Zach Olivare - 2023 Feb 22
And here's why
I've been a big advocate for LastPass for the last 10 years. I have encouraged probably around a dozen other people to use it. I even called it out specifically (along with 1password) in my Use a password manager post back in 2020.
But I've been growing increasingly frustrated with LastPass recently so I decided to try out 1Password. tldr I found 1Password to solve many of the issues that I have with LastPass; and even though it's not perfect, overall I think 1Password is a better product.
Please allow me to explain why:
There are a lot of details to this hack. But my cliff note version is that:
So unless you're super famous or work for the government, your passwords at least are reasonably safe. But the attackers now know which sites you use, which would make it easier to perform a phishing attack on you.
1Password also encrypts your item URLs and titles. So even if 1Password were breached, the hacker would have no valuable information about you.
When you use a password manager for long enough, you undoubtedly have some passwords that gather dust. Passwords that you think you'll probably never need again; maybe an old job, or maybe you accidentally (or on purpose) created two accounts for the same website.
These are passwords that you don't want to appear in normal searches, and passwords that you don't want suggested to you to sign into stuff. But at the same time, deleting them is scary! It's hard to be certain that you'll never need these passwords for any reason ever again.
1Password's Archive gives you an easy place to toss these "old" passwords, with the confidence that if you do ever need them again for any reason, they'll still be there for you to go and find.
LastPass conflates the concepts of item organization and item sharing. With a LastPass family subscription, the way you share passwords to other family members is to move the password from whatever folder you wanted it in into a special "Shared-" folder.
In 1Password, you share with family members by creating different "Vaults". Conceptually, a "Vault" is similar to a "Shared-Folder"; but for me there are some meaningful differences:
LastPass uses folders for organization, 1Password uses tags.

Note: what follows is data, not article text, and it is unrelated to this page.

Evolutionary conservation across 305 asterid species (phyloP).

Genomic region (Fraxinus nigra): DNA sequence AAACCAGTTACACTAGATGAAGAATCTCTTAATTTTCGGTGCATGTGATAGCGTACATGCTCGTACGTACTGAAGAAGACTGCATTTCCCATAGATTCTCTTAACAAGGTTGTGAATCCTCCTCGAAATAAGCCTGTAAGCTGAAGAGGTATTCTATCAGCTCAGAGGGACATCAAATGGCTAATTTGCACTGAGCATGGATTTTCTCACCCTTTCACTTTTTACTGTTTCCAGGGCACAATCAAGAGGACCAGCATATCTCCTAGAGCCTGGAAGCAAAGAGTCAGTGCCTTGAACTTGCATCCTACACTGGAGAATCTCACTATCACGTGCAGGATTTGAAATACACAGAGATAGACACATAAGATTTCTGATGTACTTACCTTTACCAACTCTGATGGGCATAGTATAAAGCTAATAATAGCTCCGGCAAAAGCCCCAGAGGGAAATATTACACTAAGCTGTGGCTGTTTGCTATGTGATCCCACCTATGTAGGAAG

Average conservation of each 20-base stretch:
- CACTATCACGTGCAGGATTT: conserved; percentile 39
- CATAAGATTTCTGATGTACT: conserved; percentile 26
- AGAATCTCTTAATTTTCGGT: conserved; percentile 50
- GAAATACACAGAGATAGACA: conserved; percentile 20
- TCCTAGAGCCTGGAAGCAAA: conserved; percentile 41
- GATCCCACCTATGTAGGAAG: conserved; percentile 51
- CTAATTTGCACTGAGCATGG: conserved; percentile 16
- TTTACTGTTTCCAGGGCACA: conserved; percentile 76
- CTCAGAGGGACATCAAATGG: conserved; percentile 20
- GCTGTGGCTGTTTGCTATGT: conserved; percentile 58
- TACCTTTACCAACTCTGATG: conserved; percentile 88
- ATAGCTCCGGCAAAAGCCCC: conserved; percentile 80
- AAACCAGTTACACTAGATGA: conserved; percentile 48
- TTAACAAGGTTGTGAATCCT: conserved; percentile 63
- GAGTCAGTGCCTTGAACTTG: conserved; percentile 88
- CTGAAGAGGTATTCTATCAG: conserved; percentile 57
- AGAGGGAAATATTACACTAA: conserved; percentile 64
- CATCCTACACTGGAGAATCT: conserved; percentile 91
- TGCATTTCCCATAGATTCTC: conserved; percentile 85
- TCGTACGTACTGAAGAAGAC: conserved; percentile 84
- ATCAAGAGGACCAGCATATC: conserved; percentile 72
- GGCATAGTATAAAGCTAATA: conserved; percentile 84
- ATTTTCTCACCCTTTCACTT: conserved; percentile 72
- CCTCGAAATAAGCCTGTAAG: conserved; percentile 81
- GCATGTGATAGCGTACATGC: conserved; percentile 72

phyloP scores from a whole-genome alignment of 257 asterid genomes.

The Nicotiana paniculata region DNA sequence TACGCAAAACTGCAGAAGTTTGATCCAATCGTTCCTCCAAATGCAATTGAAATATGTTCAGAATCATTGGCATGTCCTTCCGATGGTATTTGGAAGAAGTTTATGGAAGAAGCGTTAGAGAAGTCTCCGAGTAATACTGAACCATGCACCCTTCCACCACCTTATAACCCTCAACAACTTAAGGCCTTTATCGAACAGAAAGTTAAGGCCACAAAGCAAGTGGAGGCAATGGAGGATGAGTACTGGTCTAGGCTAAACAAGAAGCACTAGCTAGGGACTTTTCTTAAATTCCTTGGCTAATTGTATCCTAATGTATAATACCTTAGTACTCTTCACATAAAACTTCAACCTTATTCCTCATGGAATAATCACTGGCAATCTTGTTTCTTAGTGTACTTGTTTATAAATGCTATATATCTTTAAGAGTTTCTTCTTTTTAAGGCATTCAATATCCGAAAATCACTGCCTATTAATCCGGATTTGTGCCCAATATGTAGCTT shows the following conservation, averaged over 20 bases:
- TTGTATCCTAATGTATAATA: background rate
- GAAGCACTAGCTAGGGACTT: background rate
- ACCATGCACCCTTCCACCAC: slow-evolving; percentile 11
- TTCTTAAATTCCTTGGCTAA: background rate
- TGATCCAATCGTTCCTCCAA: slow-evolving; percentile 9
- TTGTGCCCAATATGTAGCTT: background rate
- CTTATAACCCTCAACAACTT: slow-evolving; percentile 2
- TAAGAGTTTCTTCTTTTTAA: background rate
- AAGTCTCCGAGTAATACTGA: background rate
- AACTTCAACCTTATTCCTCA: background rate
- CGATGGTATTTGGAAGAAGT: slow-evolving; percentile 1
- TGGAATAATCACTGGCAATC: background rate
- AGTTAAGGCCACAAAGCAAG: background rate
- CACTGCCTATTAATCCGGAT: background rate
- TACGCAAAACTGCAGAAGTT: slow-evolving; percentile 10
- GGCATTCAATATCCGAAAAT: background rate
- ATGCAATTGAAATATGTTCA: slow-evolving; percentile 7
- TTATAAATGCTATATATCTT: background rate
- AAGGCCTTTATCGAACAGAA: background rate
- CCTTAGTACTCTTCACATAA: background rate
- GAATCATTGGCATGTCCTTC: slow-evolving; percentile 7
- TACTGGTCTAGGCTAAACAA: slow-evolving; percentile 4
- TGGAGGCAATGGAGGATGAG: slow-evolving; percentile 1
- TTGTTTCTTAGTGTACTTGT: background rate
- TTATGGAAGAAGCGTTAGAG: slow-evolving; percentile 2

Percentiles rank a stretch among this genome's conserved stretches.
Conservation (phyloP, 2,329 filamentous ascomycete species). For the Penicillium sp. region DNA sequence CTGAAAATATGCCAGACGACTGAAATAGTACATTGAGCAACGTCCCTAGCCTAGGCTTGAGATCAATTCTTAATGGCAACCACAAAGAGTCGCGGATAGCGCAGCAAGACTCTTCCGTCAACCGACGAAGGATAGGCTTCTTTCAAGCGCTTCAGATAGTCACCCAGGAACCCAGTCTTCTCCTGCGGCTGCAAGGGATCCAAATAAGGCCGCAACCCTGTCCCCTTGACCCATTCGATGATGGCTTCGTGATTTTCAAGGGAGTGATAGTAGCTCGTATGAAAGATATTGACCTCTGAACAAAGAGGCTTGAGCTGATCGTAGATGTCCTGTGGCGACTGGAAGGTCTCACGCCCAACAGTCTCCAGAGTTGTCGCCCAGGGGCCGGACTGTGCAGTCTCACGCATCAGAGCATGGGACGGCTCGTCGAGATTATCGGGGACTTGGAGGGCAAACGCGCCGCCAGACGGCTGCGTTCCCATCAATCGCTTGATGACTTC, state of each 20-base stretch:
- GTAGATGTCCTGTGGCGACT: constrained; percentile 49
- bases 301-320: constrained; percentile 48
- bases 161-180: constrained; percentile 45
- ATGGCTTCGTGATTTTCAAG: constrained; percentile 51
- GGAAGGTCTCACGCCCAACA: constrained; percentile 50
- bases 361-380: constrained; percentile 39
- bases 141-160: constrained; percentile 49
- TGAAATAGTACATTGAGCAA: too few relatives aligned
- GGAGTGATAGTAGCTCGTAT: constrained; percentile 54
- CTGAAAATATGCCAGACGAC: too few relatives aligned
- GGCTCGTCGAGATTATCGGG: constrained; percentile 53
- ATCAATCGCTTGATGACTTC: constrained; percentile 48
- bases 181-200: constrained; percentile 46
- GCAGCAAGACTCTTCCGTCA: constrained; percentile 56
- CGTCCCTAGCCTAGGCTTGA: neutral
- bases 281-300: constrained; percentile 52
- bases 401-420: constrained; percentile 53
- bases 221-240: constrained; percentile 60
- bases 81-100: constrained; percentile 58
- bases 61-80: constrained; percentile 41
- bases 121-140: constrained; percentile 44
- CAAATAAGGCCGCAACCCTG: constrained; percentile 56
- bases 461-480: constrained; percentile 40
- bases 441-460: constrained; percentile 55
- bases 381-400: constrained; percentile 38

Any users of Gmail will immediately recognize the concept of tags and why they're inherently superior to folders: an item can only be in one folder, but it can have any number of tags.
By eliminating folders, 1Password also eliminated the dreaded LastPass
(none) folder. This is the place in your LastPass vault that all items that don't have a folder specified go. I'm pretty sure its intended purpose is strictly to shame you for having an unorganized LastPass vault.
I had dozens of folders and subfolders in LastPass (> 50). But when I moved over to 1Password I realized that most of those folders served no purpose whatsoever. Or said another way, looking at those items together as a group provided no benefit. The only reason the folders existed was to get them out of
(none). I currently have 9 1Password tags.
1Password (mostly) replaces the need for that app. When you sign into an app that has 2FA configured in 1Password, the 2FA code will automatically be copied to your clipboard, so that without a single extra click or even picking up your phone, you can just paste the code right into the site and go.
Using a native app to organize your saved passwords is just a better experience. It also lets 1Password use features like Touch ID and Apple Watch integrations that only native Mac apps have access to!
I've encountered a number of websites over the years that have let you log in at a couple different urls. Or sometimes you need to log into multiple different subsystems of an app that share the same credentials (like corporate SSO for example).